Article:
February 8, 2022
Building owners and operators continue to task HVAC engineers, contractors, and suppliers with finding creative solutions for complicated challenges. It’s no longer enough to find the least expensive means of providing heating and cooling. The solution
must also intuitively feel aligned with the future, considering long-term trends like decarbonization and electrification.
In 2020, utility-scale generation facilities in the U.S. produced about 4.01 trillion kilowatt-hours of electricity. Over 40% of this total was generated with natural gas, which has traditionally been one of the more economic means of generating heat.*
But experts now contend that the era of cheap natural gas is over, citing increased demand, and reduced investment in natural gas exploration and infrastructure. Plus, several states and municipalities are starting to limit — or prohibit —
the use of natural gas in new homes and buildings to help combat climate change. With gas prices and regulatory requirements on the rise, it may be more practical to generate heat with electricity. Enter heat pumps — which are capable of both
heating and cooling using only electricity.
Many commercial heating systems generate heat with natural gas, and they are about 80% efficient. Another way of stating this is that about 80% of the gas heat energy expended is delivered as heat to the space. By comparison, heat pumps can deliver up
to five times the heat energy expended to the space because they can move more heat energy from the ambient air into the space than the energy consumed to move that heat. I.e., they are up to 500% efficient.
While often faulted for being more expensive upfront, heat pump systems can provide heating less expensively in terms of operating costs.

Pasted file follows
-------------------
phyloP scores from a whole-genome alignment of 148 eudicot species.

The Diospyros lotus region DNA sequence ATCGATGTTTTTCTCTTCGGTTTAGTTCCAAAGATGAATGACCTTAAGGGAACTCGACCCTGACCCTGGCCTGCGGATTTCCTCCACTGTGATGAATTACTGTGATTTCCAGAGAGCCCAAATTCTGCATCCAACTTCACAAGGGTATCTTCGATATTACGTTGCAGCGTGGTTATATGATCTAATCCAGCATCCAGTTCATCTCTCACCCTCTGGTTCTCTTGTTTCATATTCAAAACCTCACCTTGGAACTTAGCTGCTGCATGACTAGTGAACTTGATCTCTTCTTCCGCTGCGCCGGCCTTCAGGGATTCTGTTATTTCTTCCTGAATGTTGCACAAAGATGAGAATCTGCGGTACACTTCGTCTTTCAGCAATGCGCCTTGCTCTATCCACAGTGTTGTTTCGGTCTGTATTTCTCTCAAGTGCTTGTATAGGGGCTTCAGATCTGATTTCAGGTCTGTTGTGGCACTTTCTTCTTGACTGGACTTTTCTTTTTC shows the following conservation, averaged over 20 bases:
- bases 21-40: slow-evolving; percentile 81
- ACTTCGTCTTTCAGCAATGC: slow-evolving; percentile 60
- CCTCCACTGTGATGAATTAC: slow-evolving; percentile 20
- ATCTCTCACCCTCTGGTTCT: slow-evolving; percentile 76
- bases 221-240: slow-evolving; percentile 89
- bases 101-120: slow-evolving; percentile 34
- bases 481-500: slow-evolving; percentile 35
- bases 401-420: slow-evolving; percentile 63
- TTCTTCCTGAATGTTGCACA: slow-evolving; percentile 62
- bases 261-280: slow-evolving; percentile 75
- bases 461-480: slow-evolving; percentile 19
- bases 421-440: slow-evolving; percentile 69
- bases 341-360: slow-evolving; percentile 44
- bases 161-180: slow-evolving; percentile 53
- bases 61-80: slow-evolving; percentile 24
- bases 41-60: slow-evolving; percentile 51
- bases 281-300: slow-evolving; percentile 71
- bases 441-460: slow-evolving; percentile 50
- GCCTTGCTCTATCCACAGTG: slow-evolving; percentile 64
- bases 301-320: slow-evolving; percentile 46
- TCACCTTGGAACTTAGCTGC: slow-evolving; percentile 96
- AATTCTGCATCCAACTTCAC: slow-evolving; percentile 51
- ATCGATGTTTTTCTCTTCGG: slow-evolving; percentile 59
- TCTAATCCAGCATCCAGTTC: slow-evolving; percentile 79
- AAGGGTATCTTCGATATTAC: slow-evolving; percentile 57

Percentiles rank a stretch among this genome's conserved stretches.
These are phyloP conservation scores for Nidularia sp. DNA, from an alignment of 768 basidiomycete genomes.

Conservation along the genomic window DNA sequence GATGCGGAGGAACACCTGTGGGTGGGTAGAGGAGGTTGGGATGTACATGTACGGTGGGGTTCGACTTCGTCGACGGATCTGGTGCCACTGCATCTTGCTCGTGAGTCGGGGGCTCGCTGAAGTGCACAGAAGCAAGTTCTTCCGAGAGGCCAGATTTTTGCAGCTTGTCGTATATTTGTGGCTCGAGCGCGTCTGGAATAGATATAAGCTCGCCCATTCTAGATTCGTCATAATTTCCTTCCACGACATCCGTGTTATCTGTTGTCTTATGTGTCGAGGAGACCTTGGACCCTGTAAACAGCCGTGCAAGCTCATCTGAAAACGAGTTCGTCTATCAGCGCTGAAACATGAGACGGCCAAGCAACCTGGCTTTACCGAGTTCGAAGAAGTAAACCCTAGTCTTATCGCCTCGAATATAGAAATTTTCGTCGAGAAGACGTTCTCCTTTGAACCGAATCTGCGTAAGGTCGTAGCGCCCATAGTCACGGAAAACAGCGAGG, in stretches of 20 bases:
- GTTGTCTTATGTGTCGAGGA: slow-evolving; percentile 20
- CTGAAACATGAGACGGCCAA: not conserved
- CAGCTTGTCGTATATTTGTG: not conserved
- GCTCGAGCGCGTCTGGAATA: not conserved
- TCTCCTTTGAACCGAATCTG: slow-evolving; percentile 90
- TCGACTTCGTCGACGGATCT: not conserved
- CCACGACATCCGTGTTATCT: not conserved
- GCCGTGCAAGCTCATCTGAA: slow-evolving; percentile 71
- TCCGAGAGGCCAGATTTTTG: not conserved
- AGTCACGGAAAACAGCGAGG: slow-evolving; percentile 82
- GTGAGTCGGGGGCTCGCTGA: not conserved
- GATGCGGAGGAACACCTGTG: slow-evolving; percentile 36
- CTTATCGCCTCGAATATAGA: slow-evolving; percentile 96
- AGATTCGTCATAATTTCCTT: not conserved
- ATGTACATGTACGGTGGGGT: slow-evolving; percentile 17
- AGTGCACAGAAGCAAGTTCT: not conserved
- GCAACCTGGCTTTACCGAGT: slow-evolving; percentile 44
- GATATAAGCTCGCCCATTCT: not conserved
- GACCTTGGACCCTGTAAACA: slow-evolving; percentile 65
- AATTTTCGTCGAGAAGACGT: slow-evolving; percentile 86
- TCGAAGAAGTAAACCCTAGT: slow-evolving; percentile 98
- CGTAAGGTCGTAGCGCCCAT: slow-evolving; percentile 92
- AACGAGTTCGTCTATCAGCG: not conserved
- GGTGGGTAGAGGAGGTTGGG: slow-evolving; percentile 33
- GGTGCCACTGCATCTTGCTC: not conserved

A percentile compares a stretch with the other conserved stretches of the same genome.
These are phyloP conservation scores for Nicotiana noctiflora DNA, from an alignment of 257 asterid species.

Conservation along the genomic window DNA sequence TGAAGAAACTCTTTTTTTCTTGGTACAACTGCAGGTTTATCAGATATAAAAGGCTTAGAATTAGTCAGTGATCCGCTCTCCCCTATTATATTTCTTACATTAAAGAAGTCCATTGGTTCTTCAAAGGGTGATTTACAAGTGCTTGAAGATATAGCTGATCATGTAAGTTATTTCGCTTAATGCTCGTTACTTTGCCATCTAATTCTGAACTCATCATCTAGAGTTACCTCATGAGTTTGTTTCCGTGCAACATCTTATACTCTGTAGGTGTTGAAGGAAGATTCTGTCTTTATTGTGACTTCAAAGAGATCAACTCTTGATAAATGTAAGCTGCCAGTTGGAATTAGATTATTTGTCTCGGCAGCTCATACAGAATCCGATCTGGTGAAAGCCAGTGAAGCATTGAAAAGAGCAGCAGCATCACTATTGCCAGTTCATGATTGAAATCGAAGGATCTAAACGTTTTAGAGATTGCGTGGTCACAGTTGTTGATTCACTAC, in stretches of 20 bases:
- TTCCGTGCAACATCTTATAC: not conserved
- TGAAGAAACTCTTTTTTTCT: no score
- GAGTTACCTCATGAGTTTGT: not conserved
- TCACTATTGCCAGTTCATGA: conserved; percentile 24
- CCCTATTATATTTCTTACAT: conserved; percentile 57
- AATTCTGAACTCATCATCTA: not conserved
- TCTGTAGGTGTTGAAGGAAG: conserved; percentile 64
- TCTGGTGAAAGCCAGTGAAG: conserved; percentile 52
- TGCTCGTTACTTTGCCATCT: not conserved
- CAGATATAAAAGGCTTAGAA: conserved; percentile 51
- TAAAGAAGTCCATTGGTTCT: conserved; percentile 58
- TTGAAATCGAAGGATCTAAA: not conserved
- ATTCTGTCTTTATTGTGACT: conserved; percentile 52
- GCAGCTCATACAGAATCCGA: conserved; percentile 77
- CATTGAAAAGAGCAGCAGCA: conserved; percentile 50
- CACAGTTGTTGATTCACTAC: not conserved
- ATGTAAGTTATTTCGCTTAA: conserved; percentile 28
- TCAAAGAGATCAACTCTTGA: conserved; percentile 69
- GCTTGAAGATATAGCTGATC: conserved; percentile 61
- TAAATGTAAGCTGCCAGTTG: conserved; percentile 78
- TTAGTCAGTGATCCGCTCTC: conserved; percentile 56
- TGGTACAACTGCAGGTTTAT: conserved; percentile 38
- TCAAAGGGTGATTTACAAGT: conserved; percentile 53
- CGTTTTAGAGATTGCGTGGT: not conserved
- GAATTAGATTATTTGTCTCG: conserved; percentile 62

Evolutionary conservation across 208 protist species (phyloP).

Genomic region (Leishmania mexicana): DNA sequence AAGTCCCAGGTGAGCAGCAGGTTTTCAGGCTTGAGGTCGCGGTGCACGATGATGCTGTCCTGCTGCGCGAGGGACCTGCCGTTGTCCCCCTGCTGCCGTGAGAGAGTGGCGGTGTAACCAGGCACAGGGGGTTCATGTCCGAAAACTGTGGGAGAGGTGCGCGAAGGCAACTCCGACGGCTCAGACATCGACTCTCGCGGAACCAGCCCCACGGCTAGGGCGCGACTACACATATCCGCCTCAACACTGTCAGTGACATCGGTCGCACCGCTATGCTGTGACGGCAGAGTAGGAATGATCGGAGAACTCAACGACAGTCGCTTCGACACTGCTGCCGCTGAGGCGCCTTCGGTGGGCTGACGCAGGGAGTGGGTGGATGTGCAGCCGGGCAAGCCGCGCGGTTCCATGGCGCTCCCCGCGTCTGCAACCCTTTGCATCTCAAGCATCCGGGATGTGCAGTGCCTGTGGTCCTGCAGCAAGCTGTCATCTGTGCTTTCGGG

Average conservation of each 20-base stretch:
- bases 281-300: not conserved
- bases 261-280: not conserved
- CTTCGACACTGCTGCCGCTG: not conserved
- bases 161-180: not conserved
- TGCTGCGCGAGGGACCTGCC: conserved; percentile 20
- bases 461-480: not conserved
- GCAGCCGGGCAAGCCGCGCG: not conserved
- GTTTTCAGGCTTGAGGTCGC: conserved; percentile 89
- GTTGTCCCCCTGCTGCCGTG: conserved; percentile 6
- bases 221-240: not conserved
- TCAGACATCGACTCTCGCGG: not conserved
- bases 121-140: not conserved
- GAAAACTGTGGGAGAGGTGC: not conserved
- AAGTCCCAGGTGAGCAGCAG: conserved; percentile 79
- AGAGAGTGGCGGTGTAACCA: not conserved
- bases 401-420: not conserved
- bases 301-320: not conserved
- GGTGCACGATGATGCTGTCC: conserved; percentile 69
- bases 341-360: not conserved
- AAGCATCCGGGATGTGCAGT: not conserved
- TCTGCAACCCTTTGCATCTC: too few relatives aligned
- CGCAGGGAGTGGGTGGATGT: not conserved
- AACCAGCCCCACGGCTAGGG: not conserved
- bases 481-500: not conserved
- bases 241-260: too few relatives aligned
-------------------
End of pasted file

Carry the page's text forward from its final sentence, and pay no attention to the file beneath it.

The obvious question is: At what outdoor temperature does using a heat pump instead of natural gas deliver ongoing savings? The industry refers to this calculation as the gas changeover coefficient of performance (COP). The changeover COP is the ambient
temperature where the cost of gas and electric heat pump operation equalize. Above the calculated gas changeover COP, the cost per unit heat to run a heat pump is less than that of a gas heater.
A hypothetical illustration may help. The equation pictured shows that when it’s 10 degrees Fahrenheit (10° F) or warmer outside, the heat pump can generate heat less expensively than a gas-driven alternative. You happen to know that the ambient
temperature in your area during October is typically greater than 10° F. You also know this is true of November, March, and April. Even in the months between November and April, you know there are several days where the ambient temperature exceeds
10° F. As a result of these simple observations, it’s evident that heat pump technology can lower operating costs.
A building energy analysis can fully validate the annual energy savings of a heat pump. It is also important to note that local utility rates (gas and electric) heavily dictate the changeover COP. Yet, the formula is directionally useful and can yield
the creative insights that building owners expect. As gas prices rise (and the experts say they will), the case for choosing a heat pump system becomes even more compelling.
While a heat pump system can trim utility bills, it pays to understand a little bit about the various compressor types as well. Standard fixed-speed compressors, for example, can only operate at full capacity. Two-speed compressors are better and allow
operation closer to the heating or cooling capacity needed at any outdoor temperature. Far better is a variable speed inverter scroll compressor, found in equipment such as Daikin Applied Rebel packaged rooftop systems with an air-source heat pump.
Rather than continuously cycling between maximum capacity and zero (or low and high speeds), a variable-speed inverter scroll compressor continuously modulates its output in the background to provide a consistent temperature. It reacts congruently with
varying changes in heat demand, ensuring temperature fluctuations are kept to a minimum.
In effect, it operates more precisely to meet heating and cooling requirements, delivering higher energy efficiency ratios and lower costs. With inverter compressors and adaptive refrigeration technology, Rebel systems, for instance, provide best-in-class
efficiencies — up to 20.3 IEER, 43% higher than ASHRAE standard 90.1.